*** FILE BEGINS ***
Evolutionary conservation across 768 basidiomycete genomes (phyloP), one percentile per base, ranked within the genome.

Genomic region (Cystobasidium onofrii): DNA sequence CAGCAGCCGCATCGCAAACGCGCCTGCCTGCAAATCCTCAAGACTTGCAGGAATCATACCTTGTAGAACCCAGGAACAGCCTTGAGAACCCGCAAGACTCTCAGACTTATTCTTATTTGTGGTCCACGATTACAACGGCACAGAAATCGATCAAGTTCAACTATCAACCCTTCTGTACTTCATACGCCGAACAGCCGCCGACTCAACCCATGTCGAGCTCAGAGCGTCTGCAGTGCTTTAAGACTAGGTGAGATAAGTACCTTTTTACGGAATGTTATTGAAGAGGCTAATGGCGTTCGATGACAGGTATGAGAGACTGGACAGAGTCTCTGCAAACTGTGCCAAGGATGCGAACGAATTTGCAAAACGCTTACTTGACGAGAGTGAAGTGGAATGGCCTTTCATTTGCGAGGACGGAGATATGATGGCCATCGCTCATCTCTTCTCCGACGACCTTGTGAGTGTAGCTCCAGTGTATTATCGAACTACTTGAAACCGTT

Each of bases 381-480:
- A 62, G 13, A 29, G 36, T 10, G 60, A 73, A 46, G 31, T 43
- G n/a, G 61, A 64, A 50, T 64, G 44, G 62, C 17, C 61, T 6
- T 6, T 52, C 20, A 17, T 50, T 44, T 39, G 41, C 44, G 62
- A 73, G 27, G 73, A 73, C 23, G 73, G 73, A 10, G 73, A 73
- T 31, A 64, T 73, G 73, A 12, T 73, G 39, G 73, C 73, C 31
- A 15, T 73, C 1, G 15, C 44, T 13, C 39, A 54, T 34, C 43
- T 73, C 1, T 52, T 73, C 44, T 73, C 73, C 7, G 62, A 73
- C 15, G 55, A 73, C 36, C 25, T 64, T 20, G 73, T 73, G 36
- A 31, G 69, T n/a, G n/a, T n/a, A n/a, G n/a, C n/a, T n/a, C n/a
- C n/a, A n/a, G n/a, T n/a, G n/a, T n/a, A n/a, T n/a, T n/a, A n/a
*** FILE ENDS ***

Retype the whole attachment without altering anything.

Evolutionary conservation across 768 basidiomycete genomes (phyloP), one percentile per base, ranked within the genome.

Genomic region (Cystobasidium onofrii): DNA sequence CAGCAGCCGCATCGCAAACGCGCCTGCCTGCAAATCCTCAAGACTTGCAGGAATCATACCTTGTAGAACCCAGGAACAGCCTTGAGAACCCGCAAGACTCTCAGACTTATTCTTATTTGTGGTCCACGATTACAACGGCACAGAAATCGATCAAGTTCAACTATCAACCCTTCTGTACTTCATACGCCGAACAGCCGCCGACTCAACCCATGTCGAGCTCAGAGCGTCTGCAGTGCTTTAAGACTAGGTGAGATAAGTACCTTTTTACGGAATGTTATTGAAGAGGCTAATGGCGTTCGATGACAGGTATGAGAGACTGGACAGAGTCTCTGCAAACTGTGCCAAGGATGCGAACGAATTTGCAAAACGCTTACTTGACGAGAGTGAAGTGGAATGGCCTTTCATTTGCGAGGACGGAGATATGATGGCCATCGCTCATCTCTTCTCCGACGACCTTGTGAGTGTAGCTCCAGTGTATTATCGAACTACTTGAAACCGTT

Each of bases 381-480:
- A 62, G 13, A 29, G 36, T 10, G 60, A 73, A 46, G 31, T 43
- G n/a, G 61, A 64, A 50, T 64, G 44, G 62, C 17, C 61, T 6
- T 6, T 52, C 20, A 17, T 50, T 44, T 39, G 41, C 44, G 62
- A 73, G 27, G 73, A 73, C 23, G 73, G 73, A 10, G 73, A 73
- T 31, A 64, T 73, G 73, A 12, T 73, G 39, G 73, C 73, C 31
- A 15, T 73, C 1, G 15, C 44, T 13, C 39, A 54, T 34, C 43
- T 73, C 1, T 52, T 73, C 44, T 73, C 73, C 7, G 62, A 73
- C 15, G 55, A 73, C 36, C 25, T 64, T 20, G 73, T 73, G 36
- A 31, G 69, T n/a, G n/a, T n/a, A n/a, G n/a, C n/a, T n/a, C n/a
- C n/a, A n/a, G n/a, T n/a, G n/a, T n/a, A n/a, T n/a, T n/a, A n/a